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EDITIONS
Thursday, 15 November, 2001, 17:51 GMT
Leeds player calls team-mate a 'liar'
Jonathan Woodgate leaving court on 14 November
Jonathan Woodgate denies all charges
Leeds and England footballer Jonathan Woodgate has accused his team-mate Michael Duberry of lying in court to save himself from jail.

Mr Woodgate, 21, has denied taking part in an attack on a student in Leeds city centre in January last year.


He [Michael Duberry] said he was not going to prison for 20 months

Jonathan Woodgate
He told Hull Crown Court on Thursday he was no longer friends with Mr Duberry after the player gave evidence at a first trial earlier this year and at the current trial.

Mr Woodgate, of Middlesbrough, his team-mate Lee Bowyer, 24, of Leeds, and Paul Clifford and Neale Caveney, both 22 and from Middlesbrough, all deny assaulting Sarfraz Najeib on 11 January last year. They also deny affray.

Mr Duberry was found not guilty of conspiracy charges at the first trial, following the alleged attack on Mr Najeib.

Mr Najeib suffered multiple injuries including a broken nose, fractured cheekbone and a bite mark to his right cheek in the alleged attack.

'Cover-up'

The first trial was halted after an article in the Sunday Mirror.

Leeds United defender Michael Duberry
Duberry has denied he made up the story about Mr Woodgate
Mr Duberry told the jury at Hull Crown Court last month that despite his original lies to police, he had told the truth about Mr Woodgate's confession.

Mr Woodgate told the court on Thursday the first he knew about what Mr Duberry was going to say in giving evidence last month was five minutes before the latter took the stand.

Asked by his own counsel whether Mr Duberry mentioned his fears about imprisonment, Mr Woodgate said: "He said he was not going to prison for 20 months."

Mr Duberry has already told the court he and Mr Woodgate were still friends despite him giving evidence against him.

But asked by his counsel David Fish, QC, if he still regarded Mr Duberry as a friend, Mr Woodgate said: "No, because he said in court I had done something that I had not done."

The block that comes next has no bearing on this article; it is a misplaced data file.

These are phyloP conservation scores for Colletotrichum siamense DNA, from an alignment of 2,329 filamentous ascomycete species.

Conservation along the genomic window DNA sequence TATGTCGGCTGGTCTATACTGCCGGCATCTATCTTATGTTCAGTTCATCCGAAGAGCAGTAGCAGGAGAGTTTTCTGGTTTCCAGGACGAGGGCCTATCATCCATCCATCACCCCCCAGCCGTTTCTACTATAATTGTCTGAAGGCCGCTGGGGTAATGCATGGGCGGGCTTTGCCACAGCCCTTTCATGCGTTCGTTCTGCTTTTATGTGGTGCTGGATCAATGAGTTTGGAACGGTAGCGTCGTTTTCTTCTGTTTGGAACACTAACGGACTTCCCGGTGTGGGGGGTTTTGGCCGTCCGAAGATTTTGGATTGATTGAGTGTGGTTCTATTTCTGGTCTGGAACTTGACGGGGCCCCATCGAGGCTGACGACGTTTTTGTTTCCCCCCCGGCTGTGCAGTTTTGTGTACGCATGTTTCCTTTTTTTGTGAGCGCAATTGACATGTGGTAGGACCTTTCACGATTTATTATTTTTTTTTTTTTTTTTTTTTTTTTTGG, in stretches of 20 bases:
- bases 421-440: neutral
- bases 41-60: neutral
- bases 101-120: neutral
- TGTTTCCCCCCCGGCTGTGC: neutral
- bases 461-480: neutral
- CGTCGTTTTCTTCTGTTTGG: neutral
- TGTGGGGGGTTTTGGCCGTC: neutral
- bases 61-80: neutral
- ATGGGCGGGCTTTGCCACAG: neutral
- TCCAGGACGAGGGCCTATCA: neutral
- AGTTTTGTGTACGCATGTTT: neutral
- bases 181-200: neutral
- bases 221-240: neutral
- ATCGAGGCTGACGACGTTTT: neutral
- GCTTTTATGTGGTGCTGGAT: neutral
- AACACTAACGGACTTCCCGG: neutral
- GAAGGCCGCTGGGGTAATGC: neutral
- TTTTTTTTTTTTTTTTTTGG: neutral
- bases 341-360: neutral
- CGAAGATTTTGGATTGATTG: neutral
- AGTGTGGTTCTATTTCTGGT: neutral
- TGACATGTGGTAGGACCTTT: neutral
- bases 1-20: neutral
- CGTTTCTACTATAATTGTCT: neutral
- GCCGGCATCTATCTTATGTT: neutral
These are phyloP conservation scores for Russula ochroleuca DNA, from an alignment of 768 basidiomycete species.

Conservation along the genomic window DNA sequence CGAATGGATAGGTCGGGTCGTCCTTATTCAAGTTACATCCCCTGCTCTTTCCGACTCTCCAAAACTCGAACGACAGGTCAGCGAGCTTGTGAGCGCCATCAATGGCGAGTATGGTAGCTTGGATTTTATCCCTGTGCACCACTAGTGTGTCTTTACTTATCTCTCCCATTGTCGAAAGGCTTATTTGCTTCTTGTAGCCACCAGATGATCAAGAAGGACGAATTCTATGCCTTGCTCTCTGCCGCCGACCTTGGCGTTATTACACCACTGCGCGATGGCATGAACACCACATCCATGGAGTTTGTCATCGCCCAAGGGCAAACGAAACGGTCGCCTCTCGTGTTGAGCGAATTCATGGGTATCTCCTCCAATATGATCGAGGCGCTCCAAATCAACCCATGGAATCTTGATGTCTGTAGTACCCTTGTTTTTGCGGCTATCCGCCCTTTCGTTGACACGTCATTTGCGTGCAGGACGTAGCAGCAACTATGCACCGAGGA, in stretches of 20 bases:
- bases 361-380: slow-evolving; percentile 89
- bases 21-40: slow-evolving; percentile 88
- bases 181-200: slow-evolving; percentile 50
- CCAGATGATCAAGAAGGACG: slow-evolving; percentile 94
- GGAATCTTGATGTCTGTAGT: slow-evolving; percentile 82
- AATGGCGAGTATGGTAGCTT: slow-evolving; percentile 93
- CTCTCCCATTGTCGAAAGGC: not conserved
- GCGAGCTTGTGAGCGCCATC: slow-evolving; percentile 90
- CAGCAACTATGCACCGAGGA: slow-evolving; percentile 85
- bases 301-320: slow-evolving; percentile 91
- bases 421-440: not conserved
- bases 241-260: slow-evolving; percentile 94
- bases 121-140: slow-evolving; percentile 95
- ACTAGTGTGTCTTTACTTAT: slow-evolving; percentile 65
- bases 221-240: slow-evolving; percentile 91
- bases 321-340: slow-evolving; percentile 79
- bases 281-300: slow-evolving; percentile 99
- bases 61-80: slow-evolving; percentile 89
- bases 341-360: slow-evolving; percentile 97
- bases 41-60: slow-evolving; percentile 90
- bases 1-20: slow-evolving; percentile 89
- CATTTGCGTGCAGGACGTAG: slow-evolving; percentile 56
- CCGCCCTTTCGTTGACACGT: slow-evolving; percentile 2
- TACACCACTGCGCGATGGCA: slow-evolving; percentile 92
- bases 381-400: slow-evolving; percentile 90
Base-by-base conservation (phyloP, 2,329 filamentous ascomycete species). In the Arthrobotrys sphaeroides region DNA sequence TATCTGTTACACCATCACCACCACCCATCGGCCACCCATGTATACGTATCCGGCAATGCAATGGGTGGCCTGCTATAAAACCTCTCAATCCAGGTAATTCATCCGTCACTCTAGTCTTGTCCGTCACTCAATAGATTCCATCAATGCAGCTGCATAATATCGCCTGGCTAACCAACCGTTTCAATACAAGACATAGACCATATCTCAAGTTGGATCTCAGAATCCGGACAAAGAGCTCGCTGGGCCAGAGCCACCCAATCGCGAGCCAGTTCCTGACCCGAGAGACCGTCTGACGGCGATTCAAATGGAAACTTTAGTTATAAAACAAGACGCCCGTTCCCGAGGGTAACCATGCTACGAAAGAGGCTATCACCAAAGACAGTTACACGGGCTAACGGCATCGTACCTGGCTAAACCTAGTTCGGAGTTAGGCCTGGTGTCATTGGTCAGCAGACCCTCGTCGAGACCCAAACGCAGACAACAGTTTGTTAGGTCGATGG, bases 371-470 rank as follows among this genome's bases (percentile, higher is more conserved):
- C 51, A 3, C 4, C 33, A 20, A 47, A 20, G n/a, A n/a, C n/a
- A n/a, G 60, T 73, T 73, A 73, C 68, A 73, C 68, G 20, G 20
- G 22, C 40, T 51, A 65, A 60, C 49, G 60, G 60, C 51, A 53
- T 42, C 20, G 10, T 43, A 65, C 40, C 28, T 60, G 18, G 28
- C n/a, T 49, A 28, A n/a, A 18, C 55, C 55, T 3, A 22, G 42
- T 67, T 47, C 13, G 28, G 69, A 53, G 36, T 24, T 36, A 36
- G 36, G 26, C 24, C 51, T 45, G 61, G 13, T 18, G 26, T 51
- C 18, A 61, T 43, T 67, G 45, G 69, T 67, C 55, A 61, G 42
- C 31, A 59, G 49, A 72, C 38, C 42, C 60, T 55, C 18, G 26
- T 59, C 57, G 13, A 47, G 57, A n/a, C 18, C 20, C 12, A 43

Mr Woodgate has denied attacking Mr Najeib, 21, on a night he was out on a pub crawl with friends in Leeds.

He said he was "not steaming drunk."

Mr Woodgate told the court how he had been to three pubs and a lap dancing club with friends visiting from Middlesbrough.

'In control'

He had tried to stop a row between his friend and two other white men outside a nightclub later in the evening.

Sarfraz Najeib
Sarfraz Najeib suffered serious injuries

He said he was "in control" as they went into the Majestyk nightclub.

He later went outside where Mr Hewison was arguing with two other white men and tried to calm him down.

He claimed that he saw: "A punch or a push or something between some Asians and Jamie (Hewison).

"I remember everyone just started running. I went to see what was going on."

He said he was running at the back of the group and remembered Lee Bowyer passing him but he then went over on his ankle.

He said he then heard "loads of shouting" and hobbled to the corner of Mill Hill and saw a group of people but did not join them.

Phone call

Woodgate told the jury that Mr Duberry had given him and his four friends a lift in his Range Rover.

They went back to Mr Duberry's home.

While there, Mr Woodgate took a call on Mr Duberry's mobile telephone from fellow Leeds player Michael Bridges.

"He just said 'There's a lad in a bad way'," said Woodgate. "I presumed it was the trouble down Mill Hill."

Asked how he felt, Mr Woodgate said: "I was concerned."

Under cross-examination by Nicholas Campbell QC, prosecuting, Mr Woodgate admitted he had said he had no recollection of this call when questioned in the first trial.

Woodgate told the court that he remembered the telephone call after he gave evidence at the first trial.

The trial was adjourned until Friday.


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